Praying is for the tough. It’s really not as easy as “with God I can scale any wall” as the psalm sings. The mother of a teenage boy drove her mad beyond imagining as teenagers do. She came to a priest as mothers often do and listened with tears in her eyes to the story of another mother who spent years praying for her wayward son who enjoyed giving her her years, as we say.
The priest related the story of the other mother whose boy went from bad to worse as her prayers went unanswered. The boy’s father decided to offer him a gap year after school – to take him out of the bad environment before he would go to the big city for university. The mother kept on praying, visiting the holy places and gathering the advice of many holy priests and bishops. The gap year saw him falling head over heals in love with a beautiful lass and before you knew he fathered a child, too young to take her hand in marriage. A bishop told the boy’s poor mother that a child for whom so many tears were shed can never stay lost. She kept on praying.
He kind of made it in life by our standards, earned good money since he was a bright boy, well, a bright man by now. Yet for all his learning and earning, he wasn’t a happy man. And his mother kept up her prayers. But also did what mothers sometimes do, make no mistake about it – stopped cooking for him. And her prayers went unanswered.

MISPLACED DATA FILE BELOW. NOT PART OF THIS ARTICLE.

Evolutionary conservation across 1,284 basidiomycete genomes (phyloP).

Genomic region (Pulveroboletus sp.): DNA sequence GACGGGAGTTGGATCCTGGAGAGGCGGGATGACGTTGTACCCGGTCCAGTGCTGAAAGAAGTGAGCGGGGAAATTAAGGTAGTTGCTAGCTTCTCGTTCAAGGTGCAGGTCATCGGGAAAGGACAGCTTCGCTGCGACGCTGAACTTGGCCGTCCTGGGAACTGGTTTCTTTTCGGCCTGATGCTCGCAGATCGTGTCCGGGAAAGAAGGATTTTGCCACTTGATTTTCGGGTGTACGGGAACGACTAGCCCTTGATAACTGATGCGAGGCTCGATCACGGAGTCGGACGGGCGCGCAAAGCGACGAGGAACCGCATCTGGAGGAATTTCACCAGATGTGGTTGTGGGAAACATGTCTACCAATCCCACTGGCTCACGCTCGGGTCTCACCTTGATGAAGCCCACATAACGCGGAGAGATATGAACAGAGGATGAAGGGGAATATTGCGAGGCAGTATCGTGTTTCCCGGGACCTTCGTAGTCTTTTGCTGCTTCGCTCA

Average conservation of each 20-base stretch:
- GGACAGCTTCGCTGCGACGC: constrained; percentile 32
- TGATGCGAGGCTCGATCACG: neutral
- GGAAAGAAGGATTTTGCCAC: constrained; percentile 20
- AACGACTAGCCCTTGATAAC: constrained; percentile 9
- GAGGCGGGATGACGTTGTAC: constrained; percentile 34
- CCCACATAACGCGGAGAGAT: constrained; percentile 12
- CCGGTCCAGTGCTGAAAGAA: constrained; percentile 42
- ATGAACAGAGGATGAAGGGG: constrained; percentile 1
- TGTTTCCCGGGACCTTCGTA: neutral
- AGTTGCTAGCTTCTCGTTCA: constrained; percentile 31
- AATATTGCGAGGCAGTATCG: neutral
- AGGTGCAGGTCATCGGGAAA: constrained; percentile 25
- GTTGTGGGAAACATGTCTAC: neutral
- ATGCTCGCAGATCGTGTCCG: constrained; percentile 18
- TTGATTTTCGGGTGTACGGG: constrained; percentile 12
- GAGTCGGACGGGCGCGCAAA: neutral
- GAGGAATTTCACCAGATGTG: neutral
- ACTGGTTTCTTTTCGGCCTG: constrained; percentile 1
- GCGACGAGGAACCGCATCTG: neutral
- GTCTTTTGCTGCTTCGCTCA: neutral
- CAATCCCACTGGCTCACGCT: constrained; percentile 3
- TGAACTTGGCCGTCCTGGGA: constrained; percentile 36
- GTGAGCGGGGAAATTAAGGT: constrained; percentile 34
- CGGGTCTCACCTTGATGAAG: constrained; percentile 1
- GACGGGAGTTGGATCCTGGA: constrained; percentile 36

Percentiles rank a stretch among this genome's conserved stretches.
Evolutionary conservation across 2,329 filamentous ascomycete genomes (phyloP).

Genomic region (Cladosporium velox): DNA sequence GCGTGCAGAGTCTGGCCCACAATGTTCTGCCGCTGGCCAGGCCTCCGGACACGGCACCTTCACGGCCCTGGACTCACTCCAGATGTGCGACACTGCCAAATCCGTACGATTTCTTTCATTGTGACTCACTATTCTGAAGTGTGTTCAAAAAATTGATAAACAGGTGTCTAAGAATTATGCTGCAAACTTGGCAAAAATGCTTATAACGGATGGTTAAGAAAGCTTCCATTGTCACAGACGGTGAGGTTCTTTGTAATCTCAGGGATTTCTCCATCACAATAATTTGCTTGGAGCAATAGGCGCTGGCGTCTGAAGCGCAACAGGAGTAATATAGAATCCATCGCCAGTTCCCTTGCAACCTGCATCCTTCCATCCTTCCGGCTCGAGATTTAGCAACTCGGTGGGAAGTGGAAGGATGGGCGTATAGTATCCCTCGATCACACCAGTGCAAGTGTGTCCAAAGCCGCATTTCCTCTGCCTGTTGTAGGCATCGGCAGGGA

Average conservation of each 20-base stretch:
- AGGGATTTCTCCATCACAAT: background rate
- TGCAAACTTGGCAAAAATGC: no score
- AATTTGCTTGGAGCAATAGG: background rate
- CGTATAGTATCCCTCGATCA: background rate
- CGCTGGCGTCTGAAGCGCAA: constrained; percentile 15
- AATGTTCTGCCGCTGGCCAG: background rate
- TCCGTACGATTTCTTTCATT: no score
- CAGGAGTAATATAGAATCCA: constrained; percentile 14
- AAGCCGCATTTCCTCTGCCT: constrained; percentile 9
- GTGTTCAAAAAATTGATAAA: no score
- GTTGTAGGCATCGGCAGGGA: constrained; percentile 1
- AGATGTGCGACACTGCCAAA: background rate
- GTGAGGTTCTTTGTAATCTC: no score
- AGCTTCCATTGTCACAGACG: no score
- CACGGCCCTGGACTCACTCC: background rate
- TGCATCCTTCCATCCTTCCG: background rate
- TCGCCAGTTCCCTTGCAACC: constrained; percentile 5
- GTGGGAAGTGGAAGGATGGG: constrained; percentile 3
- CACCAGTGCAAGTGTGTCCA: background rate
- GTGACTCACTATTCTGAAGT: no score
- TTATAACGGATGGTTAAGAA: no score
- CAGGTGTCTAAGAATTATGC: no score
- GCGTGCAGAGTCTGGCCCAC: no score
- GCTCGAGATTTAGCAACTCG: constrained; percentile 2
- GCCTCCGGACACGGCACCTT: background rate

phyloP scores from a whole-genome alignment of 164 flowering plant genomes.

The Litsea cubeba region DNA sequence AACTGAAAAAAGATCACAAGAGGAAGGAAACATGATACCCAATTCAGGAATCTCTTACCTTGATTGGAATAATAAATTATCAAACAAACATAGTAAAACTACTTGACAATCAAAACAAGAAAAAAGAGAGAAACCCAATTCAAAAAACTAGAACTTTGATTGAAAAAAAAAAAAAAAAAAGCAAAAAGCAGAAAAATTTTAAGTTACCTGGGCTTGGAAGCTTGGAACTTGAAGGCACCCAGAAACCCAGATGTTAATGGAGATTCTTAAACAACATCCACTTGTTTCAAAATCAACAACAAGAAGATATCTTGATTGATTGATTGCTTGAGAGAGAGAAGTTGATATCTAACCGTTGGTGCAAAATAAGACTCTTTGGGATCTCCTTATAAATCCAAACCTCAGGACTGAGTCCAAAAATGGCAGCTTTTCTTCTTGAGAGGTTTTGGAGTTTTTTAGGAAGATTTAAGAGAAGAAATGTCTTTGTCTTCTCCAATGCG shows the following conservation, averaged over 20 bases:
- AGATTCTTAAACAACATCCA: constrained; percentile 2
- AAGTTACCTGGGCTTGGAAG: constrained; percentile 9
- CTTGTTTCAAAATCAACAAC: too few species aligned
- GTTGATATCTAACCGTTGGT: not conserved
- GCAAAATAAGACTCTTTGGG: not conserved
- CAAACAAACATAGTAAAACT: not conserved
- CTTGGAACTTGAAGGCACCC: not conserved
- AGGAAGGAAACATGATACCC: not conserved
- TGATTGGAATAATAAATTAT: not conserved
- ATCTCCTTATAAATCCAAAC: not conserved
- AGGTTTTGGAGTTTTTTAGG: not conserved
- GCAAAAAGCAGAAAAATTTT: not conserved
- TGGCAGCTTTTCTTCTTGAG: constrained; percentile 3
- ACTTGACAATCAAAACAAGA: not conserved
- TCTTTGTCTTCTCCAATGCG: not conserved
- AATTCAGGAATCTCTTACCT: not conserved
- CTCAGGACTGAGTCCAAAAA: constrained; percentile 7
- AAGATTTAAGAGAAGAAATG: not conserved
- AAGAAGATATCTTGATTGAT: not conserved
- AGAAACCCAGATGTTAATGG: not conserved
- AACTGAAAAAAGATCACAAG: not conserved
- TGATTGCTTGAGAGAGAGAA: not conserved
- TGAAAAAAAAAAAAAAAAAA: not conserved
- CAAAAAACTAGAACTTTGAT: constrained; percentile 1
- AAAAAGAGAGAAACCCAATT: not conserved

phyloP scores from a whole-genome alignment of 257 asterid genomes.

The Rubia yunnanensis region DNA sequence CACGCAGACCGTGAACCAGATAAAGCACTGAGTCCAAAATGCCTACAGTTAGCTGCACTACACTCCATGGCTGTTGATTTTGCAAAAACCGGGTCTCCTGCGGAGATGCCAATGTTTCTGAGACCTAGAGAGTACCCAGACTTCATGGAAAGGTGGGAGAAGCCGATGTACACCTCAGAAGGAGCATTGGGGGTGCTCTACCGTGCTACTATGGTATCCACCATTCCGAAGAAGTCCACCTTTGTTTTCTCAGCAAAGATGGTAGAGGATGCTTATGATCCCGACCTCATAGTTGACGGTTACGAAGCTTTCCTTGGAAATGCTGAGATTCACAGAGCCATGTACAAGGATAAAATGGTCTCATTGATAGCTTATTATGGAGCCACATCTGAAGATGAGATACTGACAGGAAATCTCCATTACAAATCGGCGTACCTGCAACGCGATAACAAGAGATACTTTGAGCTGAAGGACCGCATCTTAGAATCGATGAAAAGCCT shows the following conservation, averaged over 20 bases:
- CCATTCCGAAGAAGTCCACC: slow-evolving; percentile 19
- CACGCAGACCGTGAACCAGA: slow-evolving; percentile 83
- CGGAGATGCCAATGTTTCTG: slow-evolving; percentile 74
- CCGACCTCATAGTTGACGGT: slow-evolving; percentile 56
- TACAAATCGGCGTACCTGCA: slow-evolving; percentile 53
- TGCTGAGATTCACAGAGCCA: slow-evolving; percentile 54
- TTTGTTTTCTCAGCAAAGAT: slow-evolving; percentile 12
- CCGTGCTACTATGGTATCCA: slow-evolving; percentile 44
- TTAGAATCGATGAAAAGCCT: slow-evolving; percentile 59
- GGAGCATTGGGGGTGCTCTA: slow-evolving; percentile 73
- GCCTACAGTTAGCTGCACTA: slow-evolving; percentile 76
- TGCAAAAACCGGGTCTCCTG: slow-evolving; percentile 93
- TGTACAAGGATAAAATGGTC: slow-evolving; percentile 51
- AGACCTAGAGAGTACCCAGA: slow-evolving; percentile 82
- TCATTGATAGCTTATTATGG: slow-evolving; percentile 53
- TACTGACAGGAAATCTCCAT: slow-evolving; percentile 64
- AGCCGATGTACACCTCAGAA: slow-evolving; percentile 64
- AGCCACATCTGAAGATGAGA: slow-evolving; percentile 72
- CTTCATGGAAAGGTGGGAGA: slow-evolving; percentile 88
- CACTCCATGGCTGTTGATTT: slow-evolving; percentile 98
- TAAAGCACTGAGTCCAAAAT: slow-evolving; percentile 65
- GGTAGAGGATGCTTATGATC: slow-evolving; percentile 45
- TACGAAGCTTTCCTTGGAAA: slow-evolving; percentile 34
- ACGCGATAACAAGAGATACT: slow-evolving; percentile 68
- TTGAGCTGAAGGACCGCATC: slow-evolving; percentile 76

He mocked her church ways and childlike faith, knowing it wasn’t for him. After his father’s death, he emigrated to the bright lights, escaping his nagging mother. Or so he thought. The old lady eventually caught up with him. Slowly he developed doubts about his ways and beliefs. But only slowly. And his mother kept on praying.
He began to realise how strong his mother’s faith was, how far advanced she was, way ahead of him in life and wisdom. And because nothing in this life lasts forever, eventually, the dam wall broke. He and his son and best friend were baptized and received into the church one Easter Vigil.
And his mother knew her prayers never went unanswered. God just had his own schedule. His timing wasn’t hers. It always looked so dark and lonely, as if God was slumbering and sleeping. Yet she never stopped praying. She was Monica. Aunt Monica. Saint Monica. That boy of hers, a saint too by her prayers, Augustine.
And that mother with the difficult teenager ready to throw in the towel knew she had new and certain inspiration in St. Monica, a new ally in heaven. Like Aaron and Hur keeping up Moses’ arms in prayer. For the Lord sleeps not nor slumbers. When the Son of man comes he will find faith like Saint Monica’s, a mother’s faith.
I, too, take courage and I can continue a little stronger, for our mothers are here with us.